(Like many Netflix customers, I too can get quite lax with the timely watching and returning of my movies, which of course defeats the entire purpose of having a flat-rate rental plan in the first place. To combat that, I am now writing standardized mini-reviews of each and every movie I end up watching through Netflix, both instantly and on DVD. Don't forget, all previous 'Justify My Netflix' reviews can be found on CCLaP's main movie page.)
Why I added it to my queue: Because of it being a major hallmark in the history of anime/manga/Japanimation. Because of it being one of the first anime projects in history designed specifically to appeal to American and British audiences. Because I barely know anything about anime at this point (yeah, I know, shame on me), so am using Netflix's rapidly growing amount of "instant movies" to get myself caught up on the canon.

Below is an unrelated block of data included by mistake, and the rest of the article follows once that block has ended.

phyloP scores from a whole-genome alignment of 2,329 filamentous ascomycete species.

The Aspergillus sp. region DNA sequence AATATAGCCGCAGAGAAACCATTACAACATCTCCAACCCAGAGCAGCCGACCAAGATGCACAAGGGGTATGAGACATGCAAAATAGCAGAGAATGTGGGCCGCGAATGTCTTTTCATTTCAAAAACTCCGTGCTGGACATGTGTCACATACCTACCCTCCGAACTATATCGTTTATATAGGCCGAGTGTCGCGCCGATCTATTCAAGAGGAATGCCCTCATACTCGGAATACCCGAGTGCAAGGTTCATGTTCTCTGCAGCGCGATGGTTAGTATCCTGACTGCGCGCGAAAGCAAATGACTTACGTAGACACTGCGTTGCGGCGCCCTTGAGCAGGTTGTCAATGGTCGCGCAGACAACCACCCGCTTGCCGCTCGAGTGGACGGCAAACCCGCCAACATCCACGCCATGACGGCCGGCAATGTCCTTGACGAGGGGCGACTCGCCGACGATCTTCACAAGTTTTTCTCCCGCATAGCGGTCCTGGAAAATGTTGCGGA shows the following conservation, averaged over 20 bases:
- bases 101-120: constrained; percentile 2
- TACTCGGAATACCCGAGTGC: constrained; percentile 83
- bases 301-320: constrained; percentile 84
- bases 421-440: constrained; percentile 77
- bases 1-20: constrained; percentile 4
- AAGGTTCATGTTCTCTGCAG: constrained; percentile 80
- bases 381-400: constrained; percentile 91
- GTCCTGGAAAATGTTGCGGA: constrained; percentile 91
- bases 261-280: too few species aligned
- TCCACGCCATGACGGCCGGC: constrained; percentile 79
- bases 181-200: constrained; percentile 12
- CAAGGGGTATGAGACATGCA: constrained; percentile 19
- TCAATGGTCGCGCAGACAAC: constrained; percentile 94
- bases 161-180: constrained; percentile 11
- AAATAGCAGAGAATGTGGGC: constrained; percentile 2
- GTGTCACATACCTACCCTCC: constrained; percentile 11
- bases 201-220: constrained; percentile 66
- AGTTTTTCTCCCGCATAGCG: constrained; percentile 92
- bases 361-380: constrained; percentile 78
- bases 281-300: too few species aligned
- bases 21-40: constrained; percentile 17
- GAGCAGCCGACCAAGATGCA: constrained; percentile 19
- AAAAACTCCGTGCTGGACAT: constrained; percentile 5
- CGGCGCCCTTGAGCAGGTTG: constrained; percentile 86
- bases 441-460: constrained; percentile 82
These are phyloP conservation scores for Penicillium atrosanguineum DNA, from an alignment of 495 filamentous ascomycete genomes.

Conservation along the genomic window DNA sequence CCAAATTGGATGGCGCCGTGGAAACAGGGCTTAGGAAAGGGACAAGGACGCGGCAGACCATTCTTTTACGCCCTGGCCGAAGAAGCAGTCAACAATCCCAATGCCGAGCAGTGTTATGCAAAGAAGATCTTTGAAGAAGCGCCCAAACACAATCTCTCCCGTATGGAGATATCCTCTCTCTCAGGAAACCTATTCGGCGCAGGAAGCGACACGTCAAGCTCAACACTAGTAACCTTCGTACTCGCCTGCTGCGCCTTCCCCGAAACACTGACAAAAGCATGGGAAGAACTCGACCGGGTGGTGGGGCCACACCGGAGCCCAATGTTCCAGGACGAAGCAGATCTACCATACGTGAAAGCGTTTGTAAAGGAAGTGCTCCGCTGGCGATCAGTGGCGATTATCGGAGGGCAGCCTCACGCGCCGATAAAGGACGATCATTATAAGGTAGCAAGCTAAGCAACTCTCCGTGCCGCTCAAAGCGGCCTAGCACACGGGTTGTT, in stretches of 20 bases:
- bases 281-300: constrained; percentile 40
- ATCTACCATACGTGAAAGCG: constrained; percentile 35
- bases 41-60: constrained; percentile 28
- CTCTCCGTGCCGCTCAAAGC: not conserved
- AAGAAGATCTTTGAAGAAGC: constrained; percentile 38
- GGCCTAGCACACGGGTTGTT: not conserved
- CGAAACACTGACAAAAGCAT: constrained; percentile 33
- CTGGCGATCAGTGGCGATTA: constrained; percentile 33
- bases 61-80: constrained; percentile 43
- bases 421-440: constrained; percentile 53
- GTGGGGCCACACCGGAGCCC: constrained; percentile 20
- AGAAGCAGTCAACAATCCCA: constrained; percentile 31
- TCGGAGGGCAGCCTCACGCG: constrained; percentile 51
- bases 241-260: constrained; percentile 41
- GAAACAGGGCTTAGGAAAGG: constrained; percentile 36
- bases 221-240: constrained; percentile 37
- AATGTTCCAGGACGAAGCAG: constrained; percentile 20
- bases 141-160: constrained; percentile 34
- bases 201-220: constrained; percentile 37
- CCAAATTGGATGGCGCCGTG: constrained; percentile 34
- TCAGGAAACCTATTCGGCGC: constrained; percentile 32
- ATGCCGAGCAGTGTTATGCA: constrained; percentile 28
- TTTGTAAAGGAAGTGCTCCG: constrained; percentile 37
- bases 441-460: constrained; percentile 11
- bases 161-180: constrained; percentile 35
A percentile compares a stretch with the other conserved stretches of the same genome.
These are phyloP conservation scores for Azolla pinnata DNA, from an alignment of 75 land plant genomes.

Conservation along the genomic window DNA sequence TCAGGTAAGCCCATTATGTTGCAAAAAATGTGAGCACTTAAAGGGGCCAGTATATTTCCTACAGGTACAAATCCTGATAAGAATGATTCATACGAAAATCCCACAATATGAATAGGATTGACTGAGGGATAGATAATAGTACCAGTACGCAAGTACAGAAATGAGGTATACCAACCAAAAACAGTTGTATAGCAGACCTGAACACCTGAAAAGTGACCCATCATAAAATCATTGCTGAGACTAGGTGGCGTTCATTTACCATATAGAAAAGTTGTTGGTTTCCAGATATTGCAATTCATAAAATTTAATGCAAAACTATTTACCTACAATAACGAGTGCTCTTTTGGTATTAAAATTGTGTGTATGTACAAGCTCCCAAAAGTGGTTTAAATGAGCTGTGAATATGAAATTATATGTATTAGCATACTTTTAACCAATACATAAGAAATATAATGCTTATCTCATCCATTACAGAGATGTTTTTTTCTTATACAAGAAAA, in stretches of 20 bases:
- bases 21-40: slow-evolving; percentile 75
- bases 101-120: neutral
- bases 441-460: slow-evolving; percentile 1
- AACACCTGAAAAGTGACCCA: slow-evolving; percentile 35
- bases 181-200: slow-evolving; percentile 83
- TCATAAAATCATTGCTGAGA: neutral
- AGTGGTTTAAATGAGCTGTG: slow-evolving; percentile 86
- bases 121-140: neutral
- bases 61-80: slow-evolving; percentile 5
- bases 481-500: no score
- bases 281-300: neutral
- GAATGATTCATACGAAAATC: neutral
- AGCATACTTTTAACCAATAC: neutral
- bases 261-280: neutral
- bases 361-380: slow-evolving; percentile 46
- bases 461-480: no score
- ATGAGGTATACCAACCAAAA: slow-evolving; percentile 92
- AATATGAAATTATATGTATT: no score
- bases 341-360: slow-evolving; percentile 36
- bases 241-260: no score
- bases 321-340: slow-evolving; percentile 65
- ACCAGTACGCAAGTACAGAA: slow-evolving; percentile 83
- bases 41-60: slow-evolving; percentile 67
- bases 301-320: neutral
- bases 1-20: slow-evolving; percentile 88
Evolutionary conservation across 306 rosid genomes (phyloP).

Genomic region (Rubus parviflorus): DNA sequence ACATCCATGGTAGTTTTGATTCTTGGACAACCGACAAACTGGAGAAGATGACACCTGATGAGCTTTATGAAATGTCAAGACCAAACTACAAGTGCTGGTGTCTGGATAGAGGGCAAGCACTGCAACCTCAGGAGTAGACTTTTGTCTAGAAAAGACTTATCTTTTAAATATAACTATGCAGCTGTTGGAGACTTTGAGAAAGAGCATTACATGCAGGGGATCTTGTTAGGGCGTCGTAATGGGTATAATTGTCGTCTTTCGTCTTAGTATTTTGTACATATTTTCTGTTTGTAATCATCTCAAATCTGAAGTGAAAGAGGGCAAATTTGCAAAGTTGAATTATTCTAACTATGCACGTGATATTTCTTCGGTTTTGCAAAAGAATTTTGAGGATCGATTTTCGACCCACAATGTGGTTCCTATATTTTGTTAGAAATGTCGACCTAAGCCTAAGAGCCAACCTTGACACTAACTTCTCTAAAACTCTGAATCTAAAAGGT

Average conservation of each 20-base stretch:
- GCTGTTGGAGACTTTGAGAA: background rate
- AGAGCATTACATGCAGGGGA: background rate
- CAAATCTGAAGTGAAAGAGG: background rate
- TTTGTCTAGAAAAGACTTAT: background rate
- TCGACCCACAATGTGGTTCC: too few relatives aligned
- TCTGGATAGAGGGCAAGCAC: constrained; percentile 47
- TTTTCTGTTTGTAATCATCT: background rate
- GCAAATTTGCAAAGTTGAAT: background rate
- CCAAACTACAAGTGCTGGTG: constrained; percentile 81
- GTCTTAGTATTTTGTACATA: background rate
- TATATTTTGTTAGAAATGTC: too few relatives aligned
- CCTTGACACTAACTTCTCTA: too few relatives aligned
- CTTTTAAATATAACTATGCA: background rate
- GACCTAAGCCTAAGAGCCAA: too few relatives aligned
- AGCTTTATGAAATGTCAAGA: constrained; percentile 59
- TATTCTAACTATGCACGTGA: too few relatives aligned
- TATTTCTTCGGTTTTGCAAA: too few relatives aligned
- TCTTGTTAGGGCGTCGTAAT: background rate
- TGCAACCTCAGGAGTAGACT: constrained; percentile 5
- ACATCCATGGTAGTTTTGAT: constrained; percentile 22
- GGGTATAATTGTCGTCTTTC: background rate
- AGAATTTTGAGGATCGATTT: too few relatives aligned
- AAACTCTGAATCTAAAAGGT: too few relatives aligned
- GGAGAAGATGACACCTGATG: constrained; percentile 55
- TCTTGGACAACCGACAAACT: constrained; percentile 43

The reality: Pretty good, although admittedly the reason I'm not a big anime fan is that they all tend to blur into one big storyline in my head: they all seem to somehow vaguely be about naked teenage girl/cyborg combos with dozens of wires coming out of them, battling sinister secret government agencies desperately trying to control the latest Japanese metaphor for atomic-bomb fears, with this movie being no exception. As with many anime projects, I found this good material to be playing in the background while I did computer chores, but a little silly whenever I'd stop and pay too much attention.
If I had watched it when it first came out: I would've been amazed by its now-clunky combination of traditional and computer animation, the first major film in history to do such a thing.
Strangest piece of trivia: Director Mamoru Oshii includes a shot of a basset hound in every movie he makes.
Worth your time? If you're an existing anime fan, or a newbie looking to 'enter the rabbithole' of the manga world, by all means. If not, proceed with caution and a grain of salt.